Good morning. This is Alex Marienthal with the Gallatin National Forest Avalanche Forecast on Sunday, March 26th at 7:00 a.m. This information is sponsored by Gallatin County Sheriff Search and Rescue and Spark R&D. This forecast does not apply to operating ski areas.
Since yesterday morning the Bridger Range received 14” of low density snow, Hyalite got 6”, near Big Sky and West Yellowstone got 3-4”, and 1-2” fell near Cooke City. Yesterday wind was out of the northwest at 5-15 mph, and overnight wind shifted to the southeast-southwest. Temperatures are singles to low teens F this morning, and will reach low 20s F today. Wind will be 5-15 mph out of variable directions. Snow showers are expected through today with 4-8” possible near Bozeman and Big Sky, and 2-4” near Cooke City and West Yellowstone.
Dangerous avalanche conditions exist and human-triggered avalanches are likely in the mountains near Bozeman, Big Sky and West Yellowstone. Since Friday night these mountains received 8-20” of new snow equal to 0.6-1.5” snow water equivalent (SWE). New snow amounts have been highly variable, and we received reports of 2-4 feet of low density snow in parts of Hyalite and the Bridger Range. Today a person can trigger large avalanches that involve the new snow. Avalanches will be larger and more likely where more snow fell, especially on slopes that have a hard crust below the new snow or where snow was drifted into thicker slabs. Yesterday, skiers in Beehive Basin saw a natural avalanche that was more than a foot deep and 75’ wide which shows what is possible today (photos). More snow through today will make natural avalanches possible and increase the potential size of human-triggered avalanches.
Additionally, there is a possibility avalanches could break several feet deep on old buried weak layers which would create a massive, likely unsurvivable avalanche (video from Mt. Blackmore). A slide that broke 8-10 ft deep earlier this week on Elephant Mtn. is the latest example of huge avalanches that could be triggered or break naturally today (details and photos). See our avalanche activity list and recent videos for more examples of recent big slides. A good reason to choose objectives that avoid avalanche terrain.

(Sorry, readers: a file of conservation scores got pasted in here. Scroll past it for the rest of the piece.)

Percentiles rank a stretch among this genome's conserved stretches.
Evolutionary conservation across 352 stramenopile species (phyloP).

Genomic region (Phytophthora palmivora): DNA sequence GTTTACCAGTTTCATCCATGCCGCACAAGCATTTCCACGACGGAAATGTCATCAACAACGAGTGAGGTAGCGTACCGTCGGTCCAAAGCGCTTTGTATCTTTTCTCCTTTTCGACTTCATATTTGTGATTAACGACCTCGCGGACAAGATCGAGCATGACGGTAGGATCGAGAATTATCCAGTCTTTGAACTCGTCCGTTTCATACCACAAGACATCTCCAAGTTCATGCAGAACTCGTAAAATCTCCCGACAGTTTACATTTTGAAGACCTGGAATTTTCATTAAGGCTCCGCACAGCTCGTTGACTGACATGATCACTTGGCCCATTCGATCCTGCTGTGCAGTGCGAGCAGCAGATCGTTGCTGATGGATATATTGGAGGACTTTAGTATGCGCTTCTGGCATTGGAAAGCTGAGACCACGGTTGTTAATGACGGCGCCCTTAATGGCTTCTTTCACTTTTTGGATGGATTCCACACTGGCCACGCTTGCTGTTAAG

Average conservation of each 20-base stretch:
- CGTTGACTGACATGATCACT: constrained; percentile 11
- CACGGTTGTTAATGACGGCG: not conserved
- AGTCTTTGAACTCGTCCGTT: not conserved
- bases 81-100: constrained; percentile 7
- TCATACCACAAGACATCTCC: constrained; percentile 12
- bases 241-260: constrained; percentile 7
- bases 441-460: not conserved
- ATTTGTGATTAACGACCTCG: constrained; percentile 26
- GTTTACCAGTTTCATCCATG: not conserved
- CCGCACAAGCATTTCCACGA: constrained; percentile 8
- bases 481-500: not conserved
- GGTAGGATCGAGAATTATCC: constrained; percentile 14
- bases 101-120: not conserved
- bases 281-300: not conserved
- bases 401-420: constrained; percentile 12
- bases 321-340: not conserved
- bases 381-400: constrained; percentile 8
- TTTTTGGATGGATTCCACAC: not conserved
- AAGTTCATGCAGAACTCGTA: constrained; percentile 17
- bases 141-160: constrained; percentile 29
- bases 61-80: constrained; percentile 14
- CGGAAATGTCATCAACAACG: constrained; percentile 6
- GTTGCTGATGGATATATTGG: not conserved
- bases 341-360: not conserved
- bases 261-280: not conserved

Plan to avoid slopes steeper than 30 degrees altogether, or very carefully assess the stability of new and wind-drifted snow and potential for deep buried weak layers before traveling across or below steep slopes. Conservative decision making and cautious route finding are essential today. Human-triggered large avalanches are likely and avalanche danger is CONSIDERABLE.
In the mountains near Cooke City the main avalanche concern is a person triggering avalanches that break several feet deep on weak layers buried two months ago. On Thursday near Daisy Pass a snowmobiler triggered avalanche broke 4 feet deep, caught two riders, and one of them suffered a broken femur (details and photos, video). Additionally, 3-5” inches of new snow from the last couple days will be drifted into thicker slabs that a person can trigger. If you plan to travel on or below steep slopes, choose smaller slopes that have not been recently wind-loaded and without large consequences such as trees, gullies or cliffs below. Human-triggered avalanches are possible and the avalanche danger is MODERATE.
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Dangerous avalanche conditions exist and human-triggered avalanches are likely. Today a person can trigger large avalanches that involve the new snow. Additionally, there is a possibility avalanches could break several feet deep on old buried weak layers which would create a massive, likely unsurvivable avalanche. Conservative decision making and cautious route finding are essential today.
Upcoming Avalanche Education and Events
Our education calendar is full of awareness lectures and field courses. Check it out: Events and Education Calendar.
Sunday, March 26, Avalanche Alliance Sweepstakes! Win a custom 2022 Ford 350 Super-Duty truck or many other items. Proceeds help support avalanche centers. Use code LASTCHANCE to receive 40% more tickets. Winners will be chosen at the Jackson Hole Hill Climb.
Loss in the Outdoors is a support group for those affected by grief and loss related to outdoor pursuits. Check out the link for more information.
On Wednesday, March 22nd, a snowmobiler was killed in an avalanche in central Idaho. This brings the total number of avalanche fatalities in March to 8 people across the U.S.
More info on each event is available at the Avalanche.org Accidents Page.